Things we think about.
When we first gave prepping some serious thought we were thinking about 2 approaches, stay hunkered down or bug out to our rural property in Oregon. My parents are still alive and on the older side of life with limited mobility. They live a few miles away in a town that has about 500 people in it. It soon became apparent that what ever we decided to do was going to be based on what the particular situation was that we were dealing with. We did decide that #1 on our list was no matter what situation might happen we needed Water and food.
Since we currently live in a large desert city that has water supplied by municipal water we decided to get some storage. I got two 35 gallon plastic drums free that had been used to store a high PH solution for water treatment. After rinsing them out several times I filled them up and they are stored in back of the house. I also filled up a 50 gallon plastic trashcan with a lid that could be used for flushing toilets or treat and use for drinking. I also realized that we had another 35 gallons in our water heater if push came to shove. Our bathtub holds another 42 gallons so if we had warning of a coming water shortage we could fill that up and use it as well. To supplement that we keep a couple cases of drinking water and three 5 gallon water jugs filled up. This gives us a total of roughly 160 gallons of water available. If a SHTF happened in the summer we would be able to make it about 2 months with rationing if we could stay indoors. During the winter we could probably stretch that to 3 months. Not long if you think about it but maybe long enough for certain situations.
As far as the food, like I said in my last post, we have canned beans, tomato sauce, peanut butter, etc. that we rotate. We also have some freeze dried meals, eggs, milk, flour, active dried yeast that has a long shelf life, dehydrated fruit and misc. other foods along with rice and dried beans. I bought a small windproof camping cook stove that uses butane plus we have a Coleman camping stove that runs on propane along with our BBQ and two 5 gallon propane canisters. I also bought an adapter so we could run our camping stove off of the larger propane tanks. This is all basic stuff that can be done to make your life a little easier if you wound up having to stay locked up in your home for a couple of months waiting for the disaster to pass. This could be waiting out a pandemic, a shorter term power grid failure, temporary martial law or some other what I call short term event ( 2 - 3 ) months. Whether we decide to stay in place or get out is always subject to change based on information we have.
In our mind some kind of pandemic or biological attack is one of our more realistic scenarios that we might have to deal with so staying locked up in our house and avoiding contact with other people from the outside would be the plan. If it sounded like we might be dealing with it for a long time waiting for everything to run it's course we would leave for Oregon where we have more options available for water and food as well as avoiding people in general. I have read articles and seen videos from various "experts" that say within 5 days of any type of SHTF situation, people will be desperate. This will be the people that either didn't prepare or didn't have the financial means to prepare. It doesn't matter, I think we can all agree that during bad situations people are willing to help each other and people are willing to hurt, steal, and destroy. Keeping a low profile indoors seems like a good option for pandemics or biological attacks.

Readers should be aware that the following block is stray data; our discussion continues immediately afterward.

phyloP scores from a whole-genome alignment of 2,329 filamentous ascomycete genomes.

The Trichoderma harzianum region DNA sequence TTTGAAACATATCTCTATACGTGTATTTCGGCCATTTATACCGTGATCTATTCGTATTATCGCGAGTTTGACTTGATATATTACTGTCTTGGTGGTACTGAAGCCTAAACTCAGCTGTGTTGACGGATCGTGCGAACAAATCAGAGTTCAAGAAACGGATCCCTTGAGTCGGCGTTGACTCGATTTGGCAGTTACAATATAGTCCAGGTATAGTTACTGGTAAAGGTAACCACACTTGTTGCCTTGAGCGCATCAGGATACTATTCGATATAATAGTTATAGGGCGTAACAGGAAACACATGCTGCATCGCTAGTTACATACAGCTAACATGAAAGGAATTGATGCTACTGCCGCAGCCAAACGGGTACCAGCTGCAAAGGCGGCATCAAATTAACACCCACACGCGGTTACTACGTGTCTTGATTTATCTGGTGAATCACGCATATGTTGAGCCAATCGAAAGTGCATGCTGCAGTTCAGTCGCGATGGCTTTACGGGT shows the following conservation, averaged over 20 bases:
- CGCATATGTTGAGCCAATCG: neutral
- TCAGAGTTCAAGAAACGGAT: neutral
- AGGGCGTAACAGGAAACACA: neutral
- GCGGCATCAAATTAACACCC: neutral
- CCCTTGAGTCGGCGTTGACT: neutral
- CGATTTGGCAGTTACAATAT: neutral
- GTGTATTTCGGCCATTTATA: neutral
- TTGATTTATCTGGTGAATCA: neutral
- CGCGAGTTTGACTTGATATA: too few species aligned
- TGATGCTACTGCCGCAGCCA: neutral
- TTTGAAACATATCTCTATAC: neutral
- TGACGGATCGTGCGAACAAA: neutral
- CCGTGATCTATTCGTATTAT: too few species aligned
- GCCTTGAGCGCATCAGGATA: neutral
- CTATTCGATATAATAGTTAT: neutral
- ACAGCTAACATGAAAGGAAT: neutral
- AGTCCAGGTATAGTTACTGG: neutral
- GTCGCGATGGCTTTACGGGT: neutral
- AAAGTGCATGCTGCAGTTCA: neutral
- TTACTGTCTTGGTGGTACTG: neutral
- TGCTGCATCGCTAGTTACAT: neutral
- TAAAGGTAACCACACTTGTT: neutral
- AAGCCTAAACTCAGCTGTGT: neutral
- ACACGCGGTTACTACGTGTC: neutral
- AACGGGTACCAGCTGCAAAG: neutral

Speaking of low profile, when I first got into this it was exciting and new. I didn't care if someone knew that I was thinking of prepping or was prepping. These were people that I worked with who don't really know where I live but after a while, I thought it best to just not really say anything. The last thing I would want to have to deal with was someone I knew that came begging for help and not being able to help them. Strangers would be much easier to turn away or lie to about not having anything and being in the same desperate situation they were in so they would hopefully leave us alone. I really don't want to stand in a doorway pointing a gun at someone telling them they have to leave. First of all this let's them know we have a gun and second of all it tells them we have something we want to protect. Neither of those are good to advertise to my way of thinking. I think there's a lot to be said for being unobtrusive or invisible in plain sight. Camouflage is not only for clothing, using misdirection and giving false impressions can be just as useful as your camo hunting gear. I don't want to be "The Most Interesting Man In The World", I want to be the one people look past.